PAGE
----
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CHICAGO (CBS) — Chicago’s violent streak is sparking outrage in the city’s neighborhoods and drawing attention around the country.
But what about the efforts city leaders laid out at the start of summer to “flood the zone” of violent neighborhoods with police presence and using parts of government in new ways to curb crime? CBS 2’s Chris Tye on Monday dug into the promises made – and the report card that is now complete on summer 2021.
Mayor Lori Lightfoot and police Supt. David Brown created a list of 15 beats – subsets of police districts – and put them under the white-hot summer spotlight.
As we have reported time and again, violence this summer is blowing past 2020 and 2019 numbers. And while there are slivers of hope as some of those 15 police beats have seen improvements, overall, the numbers remain grim.
Back on May 28, Mayor Lightfoot said, “We look forward to having the safest summer in the history of Chicago.”
The words conveyed high hopes and grand plans from the mayor and police superintendent back on the Friday of Memorial Day Weekend.
Brown explained that police planned to use “data-informed policing to identify areas of hard crime,” and use “smart policing technology.’
They were planning to flood the zone with police presence inside those 15 most violent police beats. They are located in four community areas on the West Side – Humboldt Park, East Garfield Park, Lawndale, and Austin; and five on the South Side – Greater Grand Crossing, South Shore, South Chicago, Auburn Gresham, and Roseland.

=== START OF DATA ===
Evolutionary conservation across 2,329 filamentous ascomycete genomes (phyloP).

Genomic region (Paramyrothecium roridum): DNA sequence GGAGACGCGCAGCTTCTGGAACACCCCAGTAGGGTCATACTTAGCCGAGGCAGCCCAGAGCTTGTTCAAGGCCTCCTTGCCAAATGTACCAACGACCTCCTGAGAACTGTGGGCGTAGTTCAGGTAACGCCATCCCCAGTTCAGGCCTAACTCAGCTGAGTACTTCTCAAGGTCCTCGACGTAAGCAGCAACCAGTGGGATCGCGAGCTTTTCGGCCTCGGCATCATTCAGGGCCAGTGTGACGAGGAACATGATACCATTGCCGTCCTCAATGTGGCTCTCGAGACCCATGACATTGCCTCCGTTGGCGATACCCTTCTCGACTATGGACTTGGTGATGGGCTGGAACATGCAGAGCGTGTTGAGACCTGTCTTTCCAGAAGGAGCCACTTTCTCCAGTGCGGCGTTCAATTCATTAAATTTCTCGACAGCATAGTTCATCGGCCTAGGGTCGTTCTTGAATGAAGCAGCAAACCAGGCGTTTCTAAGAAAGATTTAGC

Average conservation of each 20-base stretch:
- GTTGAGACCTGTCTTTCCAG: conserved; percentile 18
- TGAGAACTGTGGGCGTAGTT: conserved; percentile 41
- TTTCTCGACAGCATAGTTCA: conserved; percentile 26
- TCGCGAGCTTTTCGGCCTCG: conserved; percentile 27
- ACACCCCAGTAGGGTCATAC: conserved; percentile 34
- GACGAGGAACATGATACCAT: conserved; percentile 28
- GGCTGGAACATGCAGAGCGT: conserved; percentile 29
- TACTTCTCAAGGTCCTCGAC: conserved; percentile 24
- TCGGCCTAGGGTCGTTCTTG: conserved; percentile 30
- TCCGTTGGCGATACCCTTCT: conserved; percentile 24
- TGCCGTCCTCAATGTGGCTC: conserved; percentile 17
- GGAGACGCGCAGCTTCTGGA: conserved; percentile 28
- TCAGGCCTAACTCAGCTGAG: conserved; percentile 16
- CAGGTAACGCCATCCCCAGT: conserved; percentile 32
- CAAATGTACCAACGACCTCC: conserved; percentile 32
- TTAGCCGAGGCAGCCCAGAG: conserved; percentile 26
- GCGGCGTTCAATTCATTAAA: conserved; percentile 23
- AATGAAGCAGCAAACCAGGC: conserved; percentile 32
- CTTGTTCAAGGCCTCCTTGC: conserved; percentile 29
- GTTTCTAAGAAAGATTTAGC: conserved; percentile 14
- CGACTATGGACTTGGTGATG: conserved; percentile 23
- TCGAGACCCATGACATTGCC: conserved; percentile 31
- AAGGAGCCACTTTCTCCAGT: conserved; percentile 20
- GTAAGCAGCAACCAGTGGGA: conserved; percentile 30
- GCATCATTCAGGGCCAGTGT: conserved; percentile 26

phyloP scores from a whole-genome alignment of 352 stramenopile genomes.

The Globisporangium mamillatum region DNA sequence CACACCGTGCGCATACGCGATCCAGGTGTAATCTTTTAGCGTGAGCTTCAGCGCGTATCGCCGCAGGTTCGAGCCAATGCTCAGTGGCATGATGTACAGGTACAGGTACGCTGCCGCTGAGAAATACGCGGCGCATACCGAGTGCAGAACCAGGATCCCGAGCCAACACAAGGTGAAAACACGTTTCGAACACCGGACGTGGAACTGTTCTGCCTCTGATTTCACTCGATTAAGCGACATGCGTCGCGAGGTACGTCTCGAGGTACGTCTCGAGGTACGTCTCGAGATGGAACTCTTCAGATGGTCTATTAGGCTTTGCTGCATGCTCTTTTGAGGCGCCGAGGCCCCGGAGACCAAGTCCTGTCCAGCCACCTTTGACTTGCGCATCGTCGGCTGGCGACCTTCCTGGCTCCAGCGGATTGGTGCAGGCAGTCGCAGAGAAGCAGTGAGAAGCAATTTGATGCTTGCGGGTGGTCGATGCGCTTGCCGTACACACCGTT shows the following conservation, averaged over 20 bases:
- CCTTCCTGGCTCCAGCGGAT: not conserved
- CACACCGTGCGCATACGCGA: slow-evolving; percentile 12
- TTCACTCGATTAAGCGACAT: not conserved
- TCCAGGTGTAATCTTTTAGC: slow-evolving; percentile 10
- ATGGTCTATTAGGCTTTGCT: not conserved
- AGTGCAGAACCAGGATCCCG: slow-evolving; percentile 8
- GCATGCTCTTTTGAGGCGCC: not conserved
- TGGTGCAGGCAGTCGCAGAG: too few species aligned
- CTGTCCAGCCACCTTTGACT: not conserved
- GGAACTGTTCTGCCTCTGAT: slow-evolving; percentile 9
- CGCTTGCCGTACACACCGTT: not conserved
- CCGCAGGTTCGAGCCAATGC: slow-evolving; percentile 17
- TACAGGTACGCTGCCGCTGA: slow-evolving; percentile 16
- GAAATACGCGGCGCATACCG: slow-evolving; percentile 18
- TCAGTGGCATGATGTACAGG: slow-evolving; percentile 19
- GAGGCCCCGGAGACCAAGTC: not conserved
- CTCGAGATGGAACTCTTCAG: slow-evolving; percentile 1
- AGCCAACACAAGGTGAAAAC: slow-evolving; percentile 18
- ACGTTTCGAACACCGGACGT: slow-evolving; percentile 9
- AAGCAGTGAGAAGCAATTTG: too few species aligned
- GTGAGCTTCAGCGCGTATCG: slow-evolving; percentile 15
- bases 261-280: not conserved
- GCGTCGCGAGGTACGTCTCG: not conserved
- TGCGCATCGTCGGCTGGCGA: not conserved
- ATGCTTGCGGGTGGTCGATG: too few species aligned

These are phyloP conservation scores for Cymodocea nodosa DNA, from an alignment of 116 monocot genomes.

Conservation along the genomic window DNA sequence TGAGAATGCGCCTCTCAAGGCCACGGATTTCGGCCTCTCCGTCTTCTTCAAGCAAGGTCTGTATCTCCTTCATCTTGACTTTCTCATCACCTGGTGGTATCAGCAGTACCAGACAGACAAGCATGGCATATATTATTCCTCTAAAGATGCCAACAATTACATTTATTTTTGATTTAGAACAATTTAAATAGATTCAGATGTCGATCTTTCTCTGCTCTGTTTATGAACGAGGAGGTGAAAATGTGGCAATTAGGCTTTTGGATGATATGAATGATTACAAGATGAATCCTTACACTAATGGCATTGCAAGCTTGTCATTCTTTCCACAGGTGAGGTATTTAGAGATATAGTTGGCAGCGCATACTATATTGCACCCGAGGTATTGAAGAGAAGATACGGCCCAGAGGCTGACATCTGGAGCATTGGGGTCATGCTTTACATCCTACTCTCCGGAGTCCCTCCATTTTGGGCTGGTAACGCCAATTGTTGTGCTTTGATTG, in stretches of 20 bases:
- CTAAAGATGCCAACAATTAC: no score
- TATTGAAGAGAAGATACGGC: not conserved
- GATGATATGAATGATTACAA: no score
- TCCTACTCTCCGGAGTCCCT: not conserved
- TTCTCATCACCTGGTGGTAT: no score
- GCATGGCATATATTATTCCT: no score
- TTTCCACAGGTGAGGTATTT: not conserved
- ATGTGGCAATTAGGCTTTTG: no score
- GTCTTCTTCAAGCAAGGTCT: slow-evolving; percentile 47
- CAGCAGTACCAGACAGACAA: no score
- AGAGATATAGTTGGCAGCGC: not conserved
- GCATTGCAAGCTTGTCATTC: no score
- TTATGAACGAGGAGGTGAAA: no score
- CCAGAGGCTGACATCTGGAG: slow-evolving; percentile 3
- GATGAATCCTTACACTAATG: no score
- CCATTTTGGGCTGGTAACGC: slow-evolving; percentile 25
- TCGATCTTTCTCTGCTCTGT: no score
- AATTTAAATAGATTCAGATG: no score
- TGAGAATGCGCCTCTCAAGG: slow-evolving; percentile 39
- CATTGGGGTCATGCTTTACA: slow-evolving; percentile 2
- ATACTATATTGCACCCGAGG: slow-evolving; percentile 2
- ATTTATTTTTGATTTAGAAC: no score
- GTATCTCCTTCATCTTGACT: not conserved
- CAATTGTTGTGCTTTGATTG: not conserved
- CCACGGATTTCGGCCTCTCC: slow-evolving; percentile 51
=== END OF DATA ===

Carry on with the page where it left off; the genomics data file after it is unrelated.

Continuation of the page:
That plan, along with what was called a “whole-of-government approach” also using the Chicago Public Library and Park District to keep the summer peace, kicked off as summer began.
Now that Labor Day is over, how does CPD grade it?
“It has to be really fully re-evaluated as a whole, but for right now we are confident we are on the right approach,” said Chicago Police First Deputy Supt. Eric Carter. “We may have to fine tune some things. Other than that, it was a sound plan put in place.”
But was it a “sound plan?” We dug into the numbers in the Chicago community areas and found a very mixed bag.
Shootings in East Garfield Park are up 86 percent over 2020. In Greater Grand Crossing, they are up 58 percent, and in Chicago Lawn, they are up 27.
But there were sharp positive trends too.
In Chatham, shootings were down 44 percent, in South Lawndale or Little Village 35 percent, and in Auburn Gresham, summer shootings were down 25 percent over last year.
Of the 15 neighborhoods designated for a “flood” of police presence, six saw a 10 percent or more drop. But all 15 saw a jump in shootings as compared to the pre-pandemic summer of 2019.
Neither the city nor CPD offered a list of exactly which 15 police beats in those neighborhoods were selected for intense monitoring. So on Monday we filed a Freedom of Information Act request to obtain that list.
When we receive it, we will report it.
Meanwhile, the summer is over, so is the same approach going to continue and will police go on zeroing in and “flooding the zone” inside those 15 beats?
First Deputy Supt. Carter said the approach will indeed continue. He also said as some beats get better numbers, they may fall off that last of 15 – while new beats will shuffle in.
Overall, Carter says police view this approach as a “success.”
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